Chapter 15 – Plant Growth and Development

Have you ever thought about where and how the structures like roots, stems, leaves, flowers, fruits and seeds arise and that too in an orderly sequence? You are, by now, aware of the terms seed, seedling plantlet, mature plant.

You have also seen that trees continue to increase in height or girth over a period of time. However, the leaves, flowers and fruits of the same tree not only have limited dimensions but also appear and fall periodically and some time repeatedly.

All plant organs are made up of a variety of tissues; is there any relationship between the structure of a cell, a tissue, an organ and the function they perform? Can the structure and the function of these be altered? All cells of a plant are descendents of the zygote.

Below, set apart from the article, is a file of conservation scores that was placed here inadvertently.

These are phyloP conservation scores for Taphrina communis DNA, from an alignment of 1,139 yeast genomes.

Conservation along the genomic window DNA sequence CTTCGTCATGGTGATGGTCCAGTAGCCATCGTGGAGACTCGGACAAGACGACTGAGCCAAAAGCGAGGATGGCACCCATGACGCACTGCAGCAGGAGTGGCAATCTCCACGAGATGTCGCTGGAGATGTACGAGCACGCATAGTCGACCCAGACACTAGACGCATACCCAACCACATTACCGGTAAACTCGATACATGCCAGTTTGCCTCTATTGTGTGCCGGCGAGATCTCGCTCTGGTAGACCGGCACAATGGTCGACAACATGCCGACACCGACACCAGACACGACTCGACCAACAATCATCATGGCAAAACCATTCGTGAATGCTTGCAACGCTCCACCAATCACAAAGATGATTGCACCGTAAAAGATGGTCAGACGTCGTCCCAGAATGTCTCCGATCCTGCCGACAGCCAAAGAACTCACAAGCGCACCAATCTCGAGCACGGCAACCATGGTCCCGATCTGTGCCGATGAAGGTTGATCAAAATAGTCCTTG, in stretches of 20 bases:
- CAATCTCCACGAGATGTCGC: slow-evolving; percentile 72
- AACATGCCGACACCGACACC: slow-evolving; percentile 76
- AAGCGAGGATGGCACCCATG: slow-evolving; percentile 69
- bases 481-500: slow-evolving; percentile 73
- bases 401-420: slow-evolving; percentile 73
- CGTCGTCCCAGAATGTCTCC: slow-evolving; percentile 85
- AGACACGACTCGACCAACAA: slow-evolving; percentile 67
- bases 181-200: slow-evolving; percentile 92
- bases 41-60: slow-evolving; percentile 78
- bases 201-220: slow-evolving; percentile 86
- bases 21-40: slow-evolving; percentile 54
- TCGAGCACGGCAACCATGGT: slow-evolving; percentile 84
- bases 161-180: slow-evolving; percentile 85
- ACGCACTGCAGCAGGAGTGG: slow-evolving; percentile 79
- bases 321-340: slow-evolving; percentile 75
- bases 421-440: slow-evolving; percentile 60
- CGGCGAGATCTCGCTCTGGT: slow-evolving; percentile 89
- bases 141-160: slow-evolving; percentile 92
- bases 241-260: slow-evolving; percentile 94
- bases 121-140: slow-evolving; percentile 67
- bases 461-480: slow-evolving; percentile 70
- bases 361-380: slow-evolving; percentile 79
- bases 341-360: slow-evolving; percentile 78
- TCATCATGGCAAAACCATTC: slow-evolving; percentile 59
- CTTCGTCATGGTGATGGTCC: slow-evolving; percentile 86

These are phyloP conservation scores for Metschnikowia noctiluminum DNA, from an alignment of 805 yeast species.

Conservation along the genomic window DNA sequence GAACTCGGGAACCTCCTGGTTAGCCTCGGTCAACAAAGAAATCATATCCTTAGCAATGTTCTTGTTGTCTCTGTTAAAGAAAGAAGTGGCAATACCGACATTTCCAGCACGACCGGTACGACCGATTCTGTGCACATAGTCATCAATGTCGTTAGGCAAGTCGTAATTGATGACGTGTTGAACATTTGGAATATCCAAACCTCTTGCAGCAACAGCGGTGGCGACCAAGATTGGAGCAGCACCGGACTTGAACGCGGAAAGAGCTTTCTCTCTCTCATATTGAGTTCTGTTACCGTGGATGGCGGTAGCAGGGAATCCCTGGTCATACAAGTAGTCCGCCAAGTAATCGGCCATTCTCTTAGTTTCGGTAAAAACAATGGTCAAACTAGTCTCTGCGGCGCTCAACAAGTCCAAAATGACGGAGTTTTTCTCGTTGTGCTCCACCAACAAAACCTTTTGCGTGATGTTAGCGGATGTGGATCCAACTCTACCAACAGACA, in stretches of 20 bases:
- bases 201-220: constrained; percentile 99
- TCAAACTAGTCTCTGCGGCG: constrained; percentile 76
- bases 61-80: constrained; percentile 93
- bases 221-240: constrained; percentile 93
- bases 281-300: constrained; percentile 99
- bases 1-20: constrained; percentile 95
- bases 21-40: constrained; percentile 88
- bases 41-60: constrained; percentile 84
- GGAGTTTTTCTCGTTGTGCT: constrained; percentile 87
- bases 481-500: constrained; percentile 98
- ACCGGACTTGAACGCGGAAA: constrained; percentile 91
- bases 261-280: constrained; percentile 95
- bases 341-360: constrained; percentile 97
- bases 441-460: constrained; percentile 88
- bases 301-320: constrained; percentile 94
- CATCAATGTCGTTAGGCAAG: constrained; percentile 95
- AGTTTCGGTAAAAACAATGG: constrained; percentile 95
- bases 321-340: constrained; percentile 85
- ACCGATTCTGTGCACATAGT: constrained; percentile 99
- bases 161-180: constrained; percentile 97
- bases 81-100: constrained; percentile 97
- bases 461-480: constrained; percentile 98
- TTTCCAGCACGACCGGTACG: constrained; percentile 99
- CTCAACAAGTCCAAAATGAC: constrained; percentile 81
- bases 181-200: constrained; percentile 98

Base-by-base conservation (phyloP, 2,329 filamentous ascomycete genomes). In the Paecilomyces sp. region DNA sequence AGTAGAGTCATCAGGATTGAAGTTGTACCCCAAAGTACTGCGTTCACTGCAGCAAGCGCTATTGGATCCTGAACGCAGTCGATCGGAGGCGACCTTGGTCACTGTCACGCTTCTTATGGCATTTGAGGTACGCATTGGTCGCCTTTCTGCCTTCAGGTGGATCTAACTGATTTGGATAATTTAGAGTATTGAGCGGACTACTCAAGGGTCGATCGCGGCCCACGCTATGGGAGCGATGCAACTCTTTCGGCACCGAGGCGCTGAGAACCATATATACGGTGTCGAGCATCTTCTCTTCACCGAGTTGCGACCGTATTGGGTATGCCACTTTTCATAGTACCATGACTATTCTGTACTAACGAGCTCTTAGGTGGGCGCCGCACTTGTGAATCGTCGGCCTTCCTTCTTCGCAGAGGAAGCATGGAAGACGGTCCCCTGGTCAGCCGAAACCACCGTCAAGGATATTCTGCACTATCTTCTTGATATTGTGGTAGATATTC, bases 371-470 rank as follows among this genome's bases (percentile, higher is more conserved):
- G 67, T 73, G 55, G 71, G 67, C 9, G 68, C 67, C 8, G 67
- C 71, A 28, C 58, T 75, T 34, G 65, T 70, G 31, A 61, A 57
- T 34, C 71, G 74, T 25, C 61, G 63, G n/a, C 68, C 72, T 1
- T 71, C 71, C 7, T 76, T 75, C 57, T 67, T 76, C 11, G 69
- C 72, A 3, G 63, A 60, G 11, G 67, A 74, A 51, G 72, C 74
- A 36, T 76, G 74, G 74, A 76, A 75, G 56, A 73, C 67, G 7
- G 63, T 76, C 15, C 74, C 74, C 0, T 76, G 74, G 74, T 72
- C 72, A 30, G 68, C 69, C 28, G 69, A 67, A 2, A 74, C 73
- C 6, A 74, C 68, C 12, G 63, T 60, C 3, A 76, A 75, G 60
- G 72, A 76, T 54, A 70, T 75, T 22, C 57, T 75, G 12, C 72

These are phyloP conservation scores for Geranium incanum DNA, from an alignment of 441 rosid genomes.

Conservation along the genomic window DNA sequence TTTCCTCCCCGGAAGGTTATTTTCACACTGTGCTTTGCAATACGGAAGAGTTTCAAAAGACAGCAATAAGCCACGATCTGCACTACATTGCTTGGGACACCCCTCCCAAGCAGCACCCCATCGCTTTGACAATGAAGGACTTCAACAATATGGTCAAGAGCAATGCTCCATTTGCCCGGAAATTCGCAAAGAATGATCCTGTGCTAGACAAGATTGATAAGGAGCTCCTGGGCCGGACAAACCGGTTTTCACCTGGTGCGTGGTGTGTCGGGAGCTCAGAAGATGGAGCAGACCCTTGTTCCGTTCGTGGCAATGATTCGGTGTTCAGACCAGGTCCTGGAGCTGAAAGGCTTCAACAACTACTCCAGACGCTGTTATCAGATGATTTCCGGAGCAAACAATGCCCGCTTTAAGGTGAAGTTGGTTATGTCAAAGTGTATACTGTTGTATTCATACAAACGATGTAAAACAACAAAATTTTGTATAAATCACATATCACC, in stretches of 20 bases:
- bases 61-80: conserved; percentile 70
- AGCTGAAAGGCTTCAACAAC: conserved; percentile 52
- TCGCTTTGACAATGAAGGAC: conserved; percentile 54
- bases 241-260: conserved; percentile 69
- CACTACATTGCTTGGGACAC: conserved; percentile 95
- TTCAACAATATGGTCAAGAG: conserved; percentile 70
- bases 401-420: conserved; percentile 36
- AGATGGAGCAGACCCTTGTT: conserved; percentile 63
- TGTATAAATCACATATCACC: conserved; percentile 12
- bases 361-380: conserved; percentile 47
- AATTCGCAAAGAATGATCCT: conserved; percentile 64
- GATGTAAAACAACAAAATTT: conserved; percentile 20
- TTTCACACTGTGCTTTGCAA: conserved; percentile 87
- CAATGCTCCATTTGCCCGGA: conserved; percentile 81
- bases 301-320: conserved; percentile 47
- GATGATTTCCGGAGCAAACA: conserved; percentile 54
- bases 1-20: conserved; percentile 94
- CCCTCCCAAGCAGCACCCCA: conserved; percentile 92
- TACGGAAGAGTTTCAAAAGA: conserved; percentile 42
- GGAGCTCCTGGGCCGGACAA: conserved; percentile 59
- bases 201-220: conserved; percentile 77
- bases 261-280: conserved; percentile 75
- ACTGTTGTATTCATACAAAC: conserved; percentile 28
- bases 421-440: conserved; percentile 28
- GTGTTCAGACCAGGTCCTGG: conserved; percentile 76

The question is, then, why and how do they have different structural and functional attributes? Development is the sum of two processes: growth and differentiation. To begin with, it is essential and sufficient to know that the development of a mature plant from a zygote (fertilised egg) follow a precise and highly ordered succession of events.

During this process a complex body organisation is formed that produces roots, leaves, branches, flowers, fruits, and seeds, and eventually they die. In this chapter, you shall also study some of the factors which govern and control these developmental processes. These factors are both intrinsic (internal) and extrinsic (external) to the plant.

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